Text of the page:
Weed is not yet legal in Mexico, but it might as well be after the Mexican Supreme Court ruled that prohibiting people from growing cannabis for consumption was unconstitutional. For many, this is a historic move that bodes well for the future of marijuana in the country.
“Congress in this country can no longer ignore that this is happening and that it doesn’t have to do anything,” said Armando Santacruz, leader of a small club called the Mexican Society for Responsible and Tolerant Personal Use (SMART, in Spanish). “Congress will have to address the problem because you can’t have laws that are unconstitutional and at the same time not do anything about it.”
Santacruz pointed out that about 60 percent of people in federal prisons have been incarcerated for drug crimes. Around 60 percent of them are due to marijuana offenses. If marijuana is legalized, there would be fewer people locked up in prison, and less money and effort will be spent on chasing after small drug users. Mexico will then be able to focus on bigger crimes.
On the other hand, there are fears that liberalizing drug policy can lead to more violence, as an estimated 100,000 people since 2006 have been killed because of drug violence. In fact, a recent poll in Mexico showed that only around 20 percent of people support weed legalization, while an astounding 77 percent oppose it.
“There’s also a more socially conservative outlook for drug use in Mexico and as much as it’s a place for making and moving drugs, it’s not been traditionally a place where drugs are widely consumed,” said Dr. David Shirk, director of the Justice in Mexico project at the University of San Diego.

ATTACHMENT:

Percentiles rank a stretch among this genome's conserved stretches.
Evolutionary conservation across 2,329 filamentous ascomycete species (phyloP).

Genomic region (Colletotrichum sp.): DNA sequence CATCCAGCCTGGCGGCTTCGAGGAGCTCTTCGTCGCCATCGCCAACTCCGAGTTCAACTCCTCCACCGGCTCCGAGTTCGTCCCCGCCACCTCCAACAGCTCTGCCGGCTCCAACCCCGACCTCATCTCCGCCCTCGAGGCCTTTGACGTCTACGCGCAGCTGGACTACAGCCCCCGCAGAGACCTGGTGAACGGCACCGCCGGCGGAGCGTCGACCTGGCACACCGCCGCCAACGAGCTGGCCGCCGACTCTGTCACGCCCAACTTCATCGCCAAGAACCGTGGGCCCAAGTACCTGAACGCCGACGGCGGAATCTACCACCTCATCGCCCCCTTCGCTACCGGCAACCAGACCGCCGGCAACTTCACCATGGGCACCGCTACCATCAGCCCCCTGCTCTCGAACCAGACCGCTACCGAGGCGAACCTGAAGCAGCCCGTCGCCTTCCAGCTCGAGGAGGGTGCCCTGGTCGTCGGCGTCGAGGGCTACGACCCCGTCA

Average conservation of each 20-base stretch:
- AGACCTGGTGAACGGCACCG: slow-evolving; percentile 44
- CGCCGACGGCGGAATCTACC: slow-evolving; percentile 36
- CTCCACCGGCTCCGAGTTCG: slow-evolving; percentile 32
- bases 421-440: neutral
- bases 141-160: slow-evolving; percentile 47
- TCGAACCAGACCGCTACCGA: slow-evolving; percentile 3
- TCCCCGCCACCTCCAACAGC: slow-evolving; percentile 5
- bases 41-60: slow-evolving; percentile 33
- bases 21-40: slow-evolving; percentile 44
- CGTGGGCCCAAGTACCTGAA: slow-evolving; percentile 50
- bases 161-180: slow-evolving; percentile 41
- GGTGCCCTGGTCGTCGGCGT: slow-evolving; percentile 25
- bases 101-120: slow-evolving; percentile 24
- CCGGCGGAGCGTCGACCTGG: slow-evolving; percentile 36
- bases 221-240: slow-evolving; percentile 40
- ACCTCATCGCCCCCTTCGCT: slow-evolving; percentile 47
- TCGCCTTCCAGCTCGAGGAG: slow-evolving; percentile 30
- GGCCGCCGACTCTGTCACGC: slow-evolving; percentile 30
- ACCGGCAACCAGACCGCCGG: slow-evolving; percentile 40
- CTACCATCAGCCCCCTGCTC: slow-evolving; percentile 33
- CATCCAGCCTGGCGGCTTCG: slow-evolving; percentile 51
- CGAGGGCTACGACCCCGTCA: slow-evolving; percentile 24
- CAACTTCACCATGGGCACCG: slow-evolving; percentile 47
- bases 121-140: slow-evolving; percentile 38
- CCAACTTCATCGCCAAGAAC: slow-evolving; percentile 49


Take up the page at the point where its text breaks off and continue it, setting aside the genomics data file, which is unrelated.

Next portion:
Marijuana legalization will also have a lasting impact on the international economy, since Mexico supplies a lot of drugs to America.
“Much of the marijuana produced by the Mexican drug trafficking organizations is exported to the US,” said Beau Kilmer, co-director of the RAND Drug Policy Research Center in California. “If Mexico legalized marijuana production for domestic consumption and exports to the US remained illegal, there would still be incentives for organizations to smuggle marijuana to the US.”
As for cartel activity, cannabis legalization will surely reduce their profitability.
“Cartels will stop growing marijuana bit by bit and they’ll concentrate on growing heroin, as is happening in Guerrero,” said Raul Benitez-Manaut of the National Autonomous University of Mexico.
Still, Santacruz and other advocates are happy with the Supreme Court’s decision. He said, “The hardest thing was to create that crack and that’s been done.”
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